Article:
On Tuesday, April 8, 2014 3:20 AM, David Lynch <dnl1960 at yahoo.com> wrote:


Do you offer autographed copies of your book "Love and Math"?

"What distinguishes us from cavemen is the level of abstraction we can reach."
Edward Frenkel LA Times

For many years, I lived comfortably in a cave,
and there was no space reserved in the cave for an abstract.
My world was tightly wrapped up by the literal.
One day my boss asked me to think outside the box, and I asked him, "What Box?".

"For the next generation to operate effectively, they must gain proficiency with abstraction,
and that means mathematical knowledge plus conceptual thinking times logical reasoning —
all things that a wider view of math would bring to the math classes at our schools."
Edward Frenkel LA Times

On 1 Apr 2003, my cave collapsed.
The literal thoughts that had given me comfort began to suffocate me.
Over the next few months, I began to take breaths in the abstract.
On 16 Sept 2003, I stumbled into abstract photography. My world melted.

"If we are to give students the right tools to navigate an increasingly math-driven world,
we must teach them early on that mathematics is not just about numbers and how to solve equations but about concepts and ideas."
Edward Frenkel LA Times

The language of mathematics that I was taught in college no longer could resolve the questions rambling within my brain.
I needed a tool to express my thoughts. What emerged is a tool that I call Montaj.


While using the Montaj tool,
I discovered an equation that uses the energy of Einstein, the force of Newton,
and the logic of Socrates to describe a moment of time as infinite.
As you stated to Stephen Colbert regarding how in your "Rites of Love and Math" video, your equation needed to be hidden,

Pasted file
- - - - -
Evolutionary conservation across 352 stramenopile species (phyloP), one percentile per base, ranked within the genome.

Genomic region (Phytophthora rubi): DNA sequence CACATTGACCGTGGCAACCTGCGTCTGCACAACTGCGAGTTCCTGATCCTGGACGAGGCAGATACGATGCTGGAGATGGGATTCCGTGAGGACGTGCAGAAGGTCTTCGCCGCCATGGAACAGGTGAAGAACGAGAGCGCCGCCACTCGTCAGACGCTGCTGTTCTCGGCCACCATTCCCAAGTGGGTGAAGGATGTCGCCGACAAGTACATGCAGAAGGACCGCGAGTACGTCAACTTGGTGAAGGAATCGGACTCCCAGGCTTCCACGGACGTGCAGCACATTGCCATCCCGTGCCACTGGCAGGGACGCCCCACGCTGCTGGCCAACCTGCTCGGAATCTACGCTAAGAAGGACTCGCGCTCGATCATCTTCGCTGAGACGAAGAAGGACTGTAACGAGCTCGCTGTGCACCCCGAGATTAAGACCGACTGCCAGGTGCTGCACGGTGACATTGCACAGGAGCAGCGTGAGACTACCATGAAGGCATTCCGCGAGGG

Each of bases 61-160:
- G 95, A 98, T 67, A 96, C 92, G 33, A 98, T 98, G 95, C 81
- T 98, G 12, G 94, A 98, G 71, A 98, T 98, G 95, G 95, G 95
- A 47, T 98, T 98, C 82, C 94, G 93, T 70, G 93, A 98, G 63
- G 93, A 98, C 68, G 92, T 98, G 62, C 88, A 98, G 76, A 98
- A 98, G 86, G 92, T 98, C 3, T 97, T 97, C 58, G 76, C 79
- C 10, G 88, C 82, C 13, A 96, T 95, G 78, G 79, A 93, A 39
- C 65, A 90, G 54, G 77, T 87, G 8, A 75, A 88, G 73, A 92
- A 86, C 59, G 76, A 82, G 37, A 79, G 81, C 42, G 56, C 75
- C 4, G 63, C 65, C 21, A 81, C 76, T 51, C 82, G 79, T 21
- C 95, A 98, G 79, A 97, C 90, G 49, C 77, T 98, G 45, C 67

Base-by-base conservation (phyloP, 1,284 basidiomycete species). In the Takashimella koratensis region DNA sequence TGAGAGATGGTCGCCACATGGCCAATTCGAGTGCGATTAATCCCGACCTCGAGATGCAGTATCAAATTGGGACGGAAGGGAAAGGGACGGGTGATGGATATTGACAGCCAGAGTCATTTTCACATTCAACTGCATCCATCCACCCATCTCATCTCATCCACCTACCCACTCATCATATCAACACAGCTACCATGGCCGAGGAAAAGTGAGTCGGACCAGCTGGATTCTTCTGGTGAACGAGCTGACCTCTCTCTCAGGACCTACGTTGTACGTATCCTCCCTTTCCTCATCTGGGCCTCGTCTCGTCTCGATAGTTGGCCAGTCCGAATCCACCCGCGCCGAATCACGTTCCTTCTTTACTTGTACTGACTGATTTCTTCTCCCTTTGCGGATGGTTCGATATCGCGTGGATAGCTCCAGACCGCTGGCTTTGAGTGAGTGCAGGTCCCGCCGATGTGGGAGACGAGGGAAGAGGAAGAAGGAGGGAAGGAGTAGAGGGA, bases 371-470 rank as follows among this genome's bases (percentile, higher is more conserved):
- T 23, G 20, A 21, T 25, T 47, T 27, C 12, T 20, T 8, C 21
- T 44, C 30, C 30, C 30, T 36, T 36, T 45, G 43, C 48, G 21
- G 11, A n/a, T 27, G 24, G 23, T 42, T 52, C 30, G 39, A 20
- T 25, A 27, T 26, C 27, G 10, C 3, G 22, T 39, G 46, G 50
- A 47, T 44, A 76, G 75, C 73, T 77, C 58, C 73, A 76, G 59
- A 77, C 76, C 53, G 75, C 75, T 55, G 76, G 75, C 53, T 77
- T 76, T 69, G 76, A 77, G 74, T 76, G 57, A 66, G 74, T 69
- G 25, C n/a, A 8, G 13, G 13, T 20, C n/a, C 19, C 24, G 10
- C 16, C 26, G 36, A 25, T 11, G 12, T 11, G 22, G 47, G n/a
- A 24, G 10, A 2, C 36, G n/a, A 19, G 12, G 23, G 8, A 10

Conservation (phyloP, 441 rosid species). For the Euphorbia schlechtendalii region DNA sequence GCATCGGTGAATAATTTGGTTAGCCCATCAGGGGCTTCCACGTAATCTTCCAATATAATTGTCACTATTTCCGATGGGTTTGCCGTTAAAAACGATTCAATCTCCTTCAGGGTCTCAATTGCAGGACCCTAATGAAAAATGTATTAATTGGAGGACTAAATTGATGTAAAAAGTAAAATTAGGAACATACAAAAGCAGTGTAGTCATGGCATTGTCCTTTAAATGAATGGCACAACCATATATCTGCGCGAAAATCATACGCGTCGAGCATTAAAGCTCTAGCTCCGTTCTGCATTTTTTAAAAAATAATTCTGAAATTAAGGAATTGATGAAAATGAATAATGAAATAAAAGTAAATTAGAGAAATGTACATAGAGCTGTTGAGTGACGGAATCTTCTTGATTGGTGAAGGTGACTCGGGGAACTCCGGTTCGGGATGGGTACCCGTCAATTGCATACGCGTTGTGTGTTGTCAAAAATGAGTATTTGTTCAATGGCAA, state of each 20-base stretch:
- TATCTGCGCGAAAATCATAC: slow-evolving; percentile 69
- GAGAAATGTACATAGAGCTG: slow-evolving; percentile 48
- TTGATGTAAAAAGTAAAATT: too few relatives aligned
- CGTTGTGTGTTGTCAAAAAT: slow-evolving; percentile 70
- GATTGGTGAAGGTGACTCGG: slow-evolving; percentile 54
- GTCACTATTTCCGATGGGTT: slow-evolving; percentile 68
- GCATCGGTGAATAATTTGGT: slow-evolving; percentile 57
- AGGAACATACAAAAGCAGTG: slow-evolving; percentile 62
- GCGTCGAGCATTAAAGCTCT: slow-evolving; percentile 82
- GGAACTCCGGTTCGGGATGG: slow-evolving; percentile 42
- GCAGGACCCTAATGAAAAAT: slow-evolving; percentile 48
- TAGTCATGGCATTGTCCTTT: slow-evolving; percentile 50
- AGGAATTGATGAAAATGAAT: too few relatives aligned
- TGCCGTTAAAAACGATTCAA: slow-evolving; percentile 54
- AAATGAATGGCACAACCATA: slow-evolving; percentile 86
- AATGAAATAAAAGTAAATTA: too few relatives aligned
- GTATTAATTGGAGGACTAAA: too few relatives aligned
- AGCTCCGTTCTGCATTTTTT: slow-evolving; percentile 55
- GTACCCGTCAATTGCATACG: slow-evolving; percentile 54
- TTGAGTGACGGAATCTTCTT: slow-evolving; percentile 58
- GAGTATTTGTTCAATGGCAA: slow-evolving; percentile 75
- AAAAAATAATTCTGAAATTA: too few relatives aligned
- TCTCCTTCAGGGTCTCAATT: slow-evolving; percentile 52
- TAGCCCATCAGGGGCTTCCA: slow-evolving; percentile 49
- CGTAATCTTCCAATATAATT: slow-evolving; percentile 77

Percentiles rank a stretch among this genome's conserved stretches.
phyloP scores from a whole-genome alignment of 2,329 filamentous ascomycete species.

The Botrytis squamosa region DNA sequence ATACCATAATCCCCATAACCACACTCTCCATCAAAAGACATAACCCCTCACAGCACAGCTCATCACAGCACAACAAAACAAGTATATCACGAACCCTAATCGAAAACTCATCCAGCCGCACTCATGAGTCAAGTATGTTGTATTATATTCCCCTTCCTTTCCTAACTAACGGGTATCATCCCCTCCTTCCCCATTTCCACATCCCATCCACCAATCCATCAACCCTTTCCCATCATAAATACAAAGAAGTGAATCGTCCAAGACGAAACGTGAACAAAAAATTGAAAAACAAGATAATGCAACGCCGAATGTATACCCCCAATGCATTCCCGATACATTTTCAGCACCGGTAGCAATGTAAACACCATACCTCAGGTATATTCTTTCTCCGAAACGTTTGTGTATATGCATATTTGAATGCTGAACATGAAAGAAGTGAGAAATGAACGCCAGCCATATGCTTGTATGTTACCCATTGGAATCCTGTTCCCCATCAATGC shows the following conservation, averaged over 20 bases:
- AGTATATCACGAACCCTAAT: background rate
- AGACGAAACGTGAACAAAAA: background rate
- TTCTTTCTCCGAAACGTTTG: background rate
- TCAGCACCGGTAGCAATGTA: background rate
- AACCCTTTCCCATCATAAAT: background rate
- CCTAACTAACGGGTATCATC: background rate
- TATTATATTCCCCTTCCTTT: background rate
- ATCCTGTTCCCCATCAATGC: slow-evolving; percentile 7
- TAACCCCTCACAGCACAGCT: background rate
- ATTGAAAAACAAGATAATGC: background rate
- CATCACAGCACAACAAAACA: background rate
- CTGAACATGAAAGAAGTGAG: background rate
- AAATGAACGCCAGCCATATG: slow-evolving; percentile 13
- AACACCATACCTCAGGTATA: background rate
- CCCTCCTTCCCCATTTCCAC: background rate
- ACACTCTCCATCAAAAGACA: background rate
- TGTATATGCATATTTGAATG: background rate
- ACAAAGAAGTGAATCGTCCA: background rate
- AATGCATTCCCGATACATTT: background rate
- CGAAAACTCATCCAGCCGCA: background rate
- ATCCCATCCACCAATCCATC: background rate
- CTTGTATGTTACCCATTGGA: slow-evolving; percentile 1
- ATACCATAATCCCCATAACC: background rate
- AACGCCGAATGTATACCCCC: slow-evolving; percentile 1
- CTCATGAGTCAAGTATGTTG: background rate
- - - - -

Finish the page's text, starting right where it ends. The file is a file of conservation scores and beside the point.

my equation is hidden in plain sight inside a Montaj. I call the equation the KnoWell.


I KnoWell that my equation is controversial,
so I began giving abstract photographs out to those that inspired me in my creation.
On the back of the prints are hand drawn KnoWell equations.
I would ask those that received a gift to autograph one of my abstract photographs,
and I created a Montaj from their signatures marking the passage of the event.
Below is a collection of signature Montaj from some of those that have a KnoWell.
Click on the smaller images to enlarge them.


While applying the KnoWell to modern cosmology,
I soon realized that the current mathematical model has an error smack dab in the middle of the number line.
Since the Universe is made of atoms, what can be nothing. "No Thing" can be nothing, thus zero point zero is a mistake.
The KnoWell replaces 0.0 with infinity. Below is a KnoWell showing this revelation.


In the below linked letter to Fay Dowker,
I explain how to apply the KnoWell to the questions raised by modern cosmological observations.

Due to my limitations, the mathematics required to build the KnoWell model space
must be performed by someone far more experienced in mathematics than I.
The Dowker letter explains how the farthest reaches of outer space are in the most chaotic state,
and that how the nearest reaches of inner space are in the most controlled state.
At the infinite of each moment, chaos and control exchange places.

The Dowker letter has a link to a video that shows a KnoWell being drawn.


The below linked letter to Rupert Sheldrake explains how the KnoWell emerged from the abstract photography.

In essence by embracing the abstract, a new axiom of mathematics, “ -c>∞<c+ ”,
was used to bring forth a Big Bang shattering concept that challenges the very foundation of both science and religion.
Zero point zero is mathematics' greatest error, and in turn 0.0 is science's greatest mistake.
Plus the KnoWell empowers everyone as one with the creator.

Best wishes,
David Noel Lynch

"The emergence of the Universe is the precipitation of chaos through the evaporation of control." ~3K